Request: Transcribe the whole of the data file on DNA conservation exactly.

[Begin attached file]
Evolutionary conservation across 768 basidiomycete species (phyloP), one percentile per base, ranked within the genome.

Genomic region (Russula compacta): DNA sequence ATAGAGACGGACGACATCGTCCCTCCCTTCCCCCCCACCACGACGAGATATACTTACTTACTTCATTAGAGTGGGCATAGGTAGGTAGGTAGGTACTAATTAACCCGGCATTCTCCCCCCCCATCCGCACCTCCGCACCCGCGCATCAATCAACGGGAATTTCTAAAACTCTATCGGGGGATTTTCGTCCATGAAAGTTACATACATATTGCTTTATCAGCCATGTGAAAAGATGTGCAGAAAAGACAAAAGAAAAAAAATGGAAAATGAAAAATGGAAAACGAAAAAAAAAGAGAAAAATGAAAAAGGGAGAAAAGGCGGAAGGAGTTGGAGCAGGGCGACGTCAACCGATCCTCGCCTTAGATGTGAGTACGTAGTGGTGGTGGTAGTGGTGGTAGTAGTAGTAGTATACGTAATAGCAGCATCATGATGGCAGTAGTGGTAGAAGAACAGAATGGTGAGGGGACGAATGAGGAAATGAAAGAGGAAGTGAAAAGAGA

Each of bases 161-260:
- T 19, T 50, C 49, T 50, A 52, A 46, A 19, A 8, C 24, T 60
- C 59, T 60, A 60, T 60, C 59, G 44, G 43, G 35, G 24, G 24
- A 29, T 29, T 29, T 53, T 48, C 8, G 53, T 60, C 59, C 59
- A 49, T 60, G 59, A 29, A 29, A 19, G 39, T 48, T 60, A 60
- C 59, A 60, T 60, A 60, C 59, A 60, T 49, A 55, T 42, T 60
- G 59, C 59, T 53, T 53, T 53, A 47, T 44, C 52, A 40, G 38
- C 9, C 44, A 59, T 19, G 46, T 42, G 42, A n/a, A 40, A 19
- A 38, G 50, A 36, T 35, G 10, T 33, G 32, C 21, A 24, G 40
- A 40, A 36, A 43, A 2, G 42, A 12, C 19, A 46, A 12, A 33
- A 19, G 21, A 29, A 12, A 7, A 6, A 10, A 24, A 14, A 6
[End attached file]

Evolutionary conservation across 768 basidiomycete species (phyloP), one percentile per base, ranked within the genome.

Genomic region (Russula compacta): DNA sequence ATAGAGACGGACGACATCGTCCCTCCCTTCCCCCCCACCACGACGAGATATACTTACTTACTTCATTAGAGTGGGCATAGGTAGGTAGGTAGGTACTAATTAACCCGGCATTCTCCCCCCCCATCCGCACCTCCGCACCCGCGCATCAATCAACGGGAATTTCTAAAACTCTATCGGGGGATTTTCGTCCATGAAAGTTACATACATATTGCTTTATCAGCCATGTGAAAAGATGTGCAGAAAAGACAAAAGAAAAAAAATGGAAAATGAAAAATGGAAAACGAAAAAAAAAGAGAAAAATGAAAAAGGGAGAAAAGGCGGAAGGAGTTGGAGCAGGGCGACGTCAACCGATCCTCGCCTTAGATGTGAGTACGTAGTGGTGGTGGTAGTGGTGGTAGTAGTAGTAGTATACGTAATAGCAGCATCATGATGGCAGTAGTGGTAGAAGAACAGAATGGTGAGGGGACGAATGAGGAAATGAAAGAGGAAGTGAAAAGAGA

Each of bases 161-260:
- T 19, T 50, C 49, T 50, A 52, A 46, A 19, A 8, C 24, T 60
- C 59, T 60, A 60, T 60, C 59, G 44, G 43, G 35, G 24, G 24
- A 29, T 29, T 29, T 53, T 48, C 8, G 53, T 60, C 59, C 59
- A 49, T 60, G 59, A 29, A 29, A 19, G 39, T 48, T 60, A 60
- C 59, A 60, T 60, A 60, C 59, A 60, T 49, A 55, T 42, T 60
- G 59, C 59, T 53, T 53, T 53, A 47, T 44, C 52, A 40, G 38
- C 9, C 44, A 59, T 19, G 46, T 42, G 42, A n/a, A 40, A 19
- A 38, G 50, A 36, T 35, G 10, T 33, G 32, C 21, A 24, G 40
- A 40, A 36, A 43, A 2, G 42, A 12, C 19, A 46, A 12, A 33
- A 19, G 21, A 29, A 12, A 7, A 6, A 10, A 24, A 14, A 6